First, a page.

Hotel executives must also curtail the knowledge within hotels. This knowledge needs to be reconfigured to meet environmental changes and new challenges and at the same time should not be leaked to the competition in any shape or form unless agreed upon by hotel executives. When hotel executives agree to share knowledge with other organizations in the environment, studies have shown that that knowledge is often difficult to share externally. One reason is that other organizations have too much pride to accept knowledge or are apprehensive to expose themselves to the competition. Therefore, hotel executives may lack the required capabilities to interact with other organizations , or distrust sharing their knowledge.
In addition, just the notion of creating an expert group or steering committee may be shortsighted because such groups may not have sufficient diversity to comprehend knowledge acquired from external sources. On the other hand, hotel executives are aware of networking with business partners is a key activity for hotels to enhance knowledge exchange. Networking is a critical concern for hotel executives in this process is developing alliances with partners in external environments. Hotel executives and their expert groups and/or steering committees are the ones who can make final decisions about developing alliances with business partners. Figure 1 depicts this model of knowledge management.
Knowledge Management and Firm Performance: How Are They Linked?
The key function of knowledge is to help hotel executives use it for organizational performance. The question lies in how to maintain it, store it, retrieve it, and protect it. This has been a focal point of hotels since the hotel was first initiated and will always be an ongoing issue for hotel executives. For example, knowledge creation and utilization is pertinent to a hotel's success.
Thus, hotel executives create new ideas and knowledge for innovation and to motivate employees to solve their current problems in a more innovative manner. The acquisition of new knowledge is an ongoing process and can be essential to identify the needs of customers and recognize changes in the business environment.
In knowledge integration, the accumulated knowledge is shared and synthesized with an aim to providing higher quality services. This can improve financial and non-financial performance in various metrics such as the customer focus, the quality of services, and the organizational revenue. Shared knowledge can contribute to the development of a learning organization in which people continuously grow and develop both personally and professionally.
Finally, the integrated knowledge is reconfigured to meet new challenges and environmental changes as they occur. Therefore, knowledge reconfiguration enables hotels to actively respond to environmental changes through developing interactions and awareness from the external environment. Knowledge is a significant indicator for improving organizational performance. Knowledge management processes can, therefore, improve financial and non-financial performance through increased sales, customer satisfaction, learning opportunities, innovation, and the quality of services.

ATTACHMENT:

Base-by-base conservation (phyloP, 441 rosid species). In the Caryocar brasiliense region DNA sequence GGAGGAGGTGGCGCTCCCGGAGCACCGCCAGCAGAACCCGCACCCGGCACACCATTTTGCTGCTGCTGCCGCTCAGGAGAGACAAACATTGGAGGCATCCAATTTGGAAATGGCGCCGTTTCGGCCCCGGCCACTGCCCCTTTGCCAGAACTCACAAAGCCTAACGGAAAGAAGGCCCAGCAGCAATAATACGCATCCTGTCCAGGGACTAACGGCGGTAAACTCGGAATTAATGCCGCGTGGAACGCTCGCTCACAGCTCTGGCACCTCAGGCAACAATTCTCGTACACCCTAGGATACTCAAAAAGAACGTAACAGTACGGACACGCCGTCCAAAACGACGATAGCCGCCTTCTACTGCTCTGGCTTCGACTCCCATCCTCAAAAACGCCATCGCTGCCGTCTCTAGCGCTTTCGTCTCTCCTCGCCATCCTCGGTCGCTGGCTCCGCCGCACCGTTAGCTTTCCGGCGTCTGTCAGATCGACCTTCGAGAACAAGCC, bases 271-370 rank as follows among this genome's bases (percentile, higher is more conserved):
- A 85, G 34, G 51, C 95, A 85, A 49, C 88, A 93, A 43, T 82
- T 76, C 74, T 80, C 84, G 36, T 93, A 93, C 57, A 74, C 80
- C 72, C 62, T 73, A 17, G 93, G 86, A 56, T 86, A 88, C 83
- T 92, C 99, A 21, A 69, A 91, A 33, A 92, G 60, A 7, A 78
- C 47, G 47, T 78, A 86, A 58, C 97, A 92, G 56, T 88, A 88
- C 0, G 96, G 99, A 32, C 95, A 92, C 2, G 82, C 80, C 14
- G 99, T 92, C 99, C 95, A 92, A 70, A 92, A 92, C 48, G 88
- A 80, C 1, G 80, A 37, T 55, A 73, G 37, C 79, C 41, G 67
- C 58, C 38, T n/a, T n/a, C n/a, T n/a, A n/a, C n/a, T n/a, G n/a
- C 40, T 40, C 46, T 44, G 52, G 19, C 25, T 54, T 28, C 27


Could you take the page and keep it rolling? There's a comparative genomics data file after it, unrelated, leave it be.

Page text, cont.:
Key Lessons for Hotel Executives
Many hotel executives are familiar with knowledge management surveys developed by scholars and this article is about getting the information needed to be successful in the right hands of hotel executives worldwide. Some scholars emphasize that knowledge management is tantamount to organizational performance. Knowledge management has been a focal point of executive span of control but has not been investigated enough to make it an integral part of organizational performance.
This article introduces an applicable model to measure knowledge management and its impact on organizational performance in hotels. I place a great deal of emphasis on the literature on knowledge management as a significant indicator for the hotel's organizational performance. I found that knowledge management leverages positive effects on organizational performance in hotels. This article also adds to a relatively small body of literature but pays homage to the scholarly contributions. Insufficient consideration of the impact of knowledge management on the hotel's organizational performance has been exposed and I attempt to address this concern for the first time.
For example, no published articles or books have explored how knowledge management practices impact on organizational performance in hotels to this extent. Thus, for hotel executives, this article can portray a more detailed picture of the effects of knowledge management on organizational performance that have been mentioned but not placed in a model in the past. Also, I highlight the indirect contribution of hotel executives in improving organizational outcomes by facilitating knowledge management processes as another important component of performance.
This is the first article that actually investigates the crossover potential of scholarly research and how it can be applied in the organizational boardroom. Thus, I provide evidence that knowledge management is used in corporate infrastructure for strategic decision-making. Furthermore, I suggest that scholars take these ideas and continue to conduct research using hotel executives as the focal point so that academic scholarship can meet the needs of managerial implications at the higher echelons of hotels worldwide.